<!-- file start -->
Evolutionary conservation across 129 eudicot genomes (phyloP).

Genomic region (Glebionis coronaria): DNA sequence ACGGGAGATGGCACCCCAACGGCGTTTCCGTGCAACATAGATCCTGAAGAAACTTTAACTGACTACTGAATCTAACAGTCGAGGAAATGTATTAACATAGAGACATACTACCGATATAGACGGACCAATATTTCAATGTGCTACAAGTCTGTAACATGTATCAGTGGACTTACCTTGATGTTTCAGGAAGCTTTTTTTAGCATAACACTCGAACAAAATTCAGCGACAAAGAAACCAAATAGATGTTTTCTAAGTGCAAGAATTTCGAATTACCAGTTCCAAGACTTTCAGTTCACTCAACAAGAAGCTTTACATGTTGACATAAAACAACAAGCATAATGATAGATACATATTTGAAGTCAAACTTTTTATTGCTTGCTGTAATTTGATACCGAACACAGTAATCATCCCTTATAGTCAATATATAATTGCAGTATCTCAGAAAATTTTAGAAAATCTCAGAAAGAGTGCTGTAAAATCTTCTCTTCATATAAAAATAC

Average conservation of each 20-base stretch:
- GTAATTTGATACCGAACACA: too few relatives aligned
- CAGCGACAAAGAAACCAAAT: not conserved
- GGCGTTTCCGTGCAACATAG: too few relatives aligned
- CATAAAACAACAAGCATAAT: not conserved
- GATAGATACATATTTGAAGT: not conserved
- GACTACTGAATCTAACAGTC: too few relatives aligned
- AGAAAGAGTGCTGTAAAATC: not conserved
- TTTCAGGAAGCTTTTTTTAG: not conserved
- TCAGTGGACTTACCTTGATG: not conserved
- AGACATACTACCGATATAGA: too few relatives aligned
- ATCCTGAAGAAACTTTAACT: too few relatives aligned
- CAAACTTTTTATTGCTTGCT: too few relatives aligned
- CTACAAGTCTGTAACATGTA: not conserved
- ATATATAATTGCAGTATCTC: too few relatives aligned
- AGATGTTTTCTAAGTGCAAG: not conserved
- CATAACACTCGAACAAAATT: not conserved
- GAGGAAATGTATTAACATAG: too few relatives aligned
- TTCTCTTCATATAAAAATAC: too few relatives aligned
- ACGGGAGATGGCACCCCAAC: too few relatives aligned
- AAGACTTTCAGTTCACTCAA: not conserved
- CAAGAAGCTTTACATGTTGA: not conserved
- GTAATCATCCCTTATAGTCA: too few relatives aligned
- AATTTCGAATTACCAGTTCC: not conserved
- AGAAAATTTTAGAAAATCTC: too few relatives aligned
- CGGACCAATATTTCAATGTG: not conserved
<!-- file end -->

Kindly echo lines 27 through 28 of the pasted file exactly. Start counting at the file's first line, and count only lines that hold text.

- AGAAAATTTTAGAAAATCTC: too few relatives aligned
- CGGACCAATATTTCAATGTG: not conserved